Sources Of Error In Digital Forensics – A New Paper By Dr Graeme Horsman

It goes without saying that digital forensics is a high stakes area, and it is therefore crucial for both data and methodology to be as rigorous as possible. Errors in process or in information can be catastrophic – but what is meant by ‘error’ in this context? A new paper unpacks this question. Dr Graeme Horsman’s Sources of Error in Digital Forensics (Forensic Science International: Digital Investigation Volume 48, March 2024) examines the nature of error: both the concept itself and its sources within the DF investigative process.

Dr Horsman begins by noting an uncomfortable fact: error is inevitable in forensic practice. It is, he says, ‘realistically unachievable’ to eliminate it, however hard we try. Accepting that this is the case allows practitioners to address the issue as robustly as possible, looking at as many potential sources of error as possible. Yet what does ‘error’ actually mean?

What Does ‘Error’ Mean?

An error is not the same as a mistake: errors result from ignorance but mistakes result from deviating from existing knowledge and process. To assess whether something is a mistake entails an understanding of the underlying procedure and what it means for that procedure to be correct. The performance of a task might not be restricted to one single outcome: there might be multiple outcomes, for instance. Hence a sound evidential basis and a reliance on scientific methodology are critical, not just for avoiding errors but for dealing with their impact when they occur, learning from them and identifying their causes, and developing strategies for avoiding those mistakes in future.

For instance, systematic errors may result from processing issues, such as the implementation of a particular algorithm by a tool. Also, negligent errors may arise from fault on the part of the operator. Horsman cites Schiffer that ‘a lack of data regarding sources of error has been observed across all forensic fields.’ Also worryingly, he states ‘there is no empirical understanding of how frequently error occurs in the discipline.’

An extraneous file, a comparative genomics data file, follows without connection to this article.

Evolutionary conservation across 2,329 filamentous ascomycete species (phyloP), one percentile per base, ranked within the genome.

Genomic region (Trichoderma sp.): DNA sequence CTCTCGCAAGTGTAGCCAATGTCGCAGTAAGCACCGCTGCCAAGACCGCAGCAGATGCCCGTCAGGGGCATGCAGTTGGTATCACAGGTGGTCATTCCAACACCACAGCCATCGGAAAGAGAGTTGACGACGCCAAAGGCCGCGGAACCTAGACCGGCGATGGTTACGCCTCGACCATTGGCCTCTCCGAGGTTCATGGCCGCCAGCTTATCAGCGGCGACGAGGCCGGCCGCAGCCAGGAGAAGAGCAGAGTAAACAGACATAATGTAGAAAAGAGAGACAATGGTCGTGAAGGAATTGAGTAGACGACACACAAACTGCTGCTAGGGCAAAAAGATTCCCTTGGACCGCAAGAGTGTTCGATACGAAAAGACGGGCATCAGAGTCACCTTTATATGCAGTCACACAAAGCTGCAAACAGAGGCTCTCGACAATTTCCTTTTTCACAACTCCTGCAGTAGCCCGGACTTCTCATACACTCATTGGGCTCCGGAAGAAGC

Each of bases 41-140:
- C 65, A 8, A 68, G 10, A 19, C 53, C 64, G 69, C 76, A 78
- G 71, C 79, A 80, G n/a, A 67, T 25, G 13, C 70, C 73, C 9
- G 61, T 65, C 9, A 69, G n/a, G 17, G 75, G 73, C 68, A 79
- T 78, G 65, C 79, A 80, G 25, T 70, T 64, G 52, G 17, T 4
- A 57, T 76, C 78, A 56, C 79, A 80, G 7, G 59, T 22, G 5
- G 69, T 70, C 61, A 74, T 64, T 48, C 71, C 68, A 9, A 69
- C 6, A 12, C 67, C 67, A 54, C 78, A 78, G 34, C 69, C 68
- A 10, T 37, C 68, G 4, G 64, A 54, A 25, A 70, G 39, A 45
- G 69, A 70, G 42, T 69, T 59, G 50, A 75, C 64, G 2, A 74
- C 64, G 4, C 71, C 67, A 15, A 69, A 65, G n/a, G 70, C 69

Sources of Error in Digital Forensic Investigations

The article defines the digital forensic investigation process as running from crime scene to court, and identifies the main stages of the digital investigation process, such as incident response, data acquisition, analysis, and presentation. These represent only some of the steps within an overall 10-stage process. The following errors are identified:

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  • Client errors
  • Wider investigative/forensic team errors
  • Practitioner errors
  • Tools/instruments errors
  • Method errors
  • Trace errors

The impact of each of these errors on the course of an investigation is evaluated, including the possibility that an error made at one of the 10 stages of an investigation can affect that investigation in its entirety. Mapping errors to assess potential impact is crucial and must itself be a process that is subject to continuous evaluation and review: digital forensics is a fast-developing field of considerable complexity and new sources of error will inevitably arise. Processes that actively look for, and even better, predict errors must be developed: Horsman acknowledges that this will be a resource intense exercise, but it is nonetheless an essential one.

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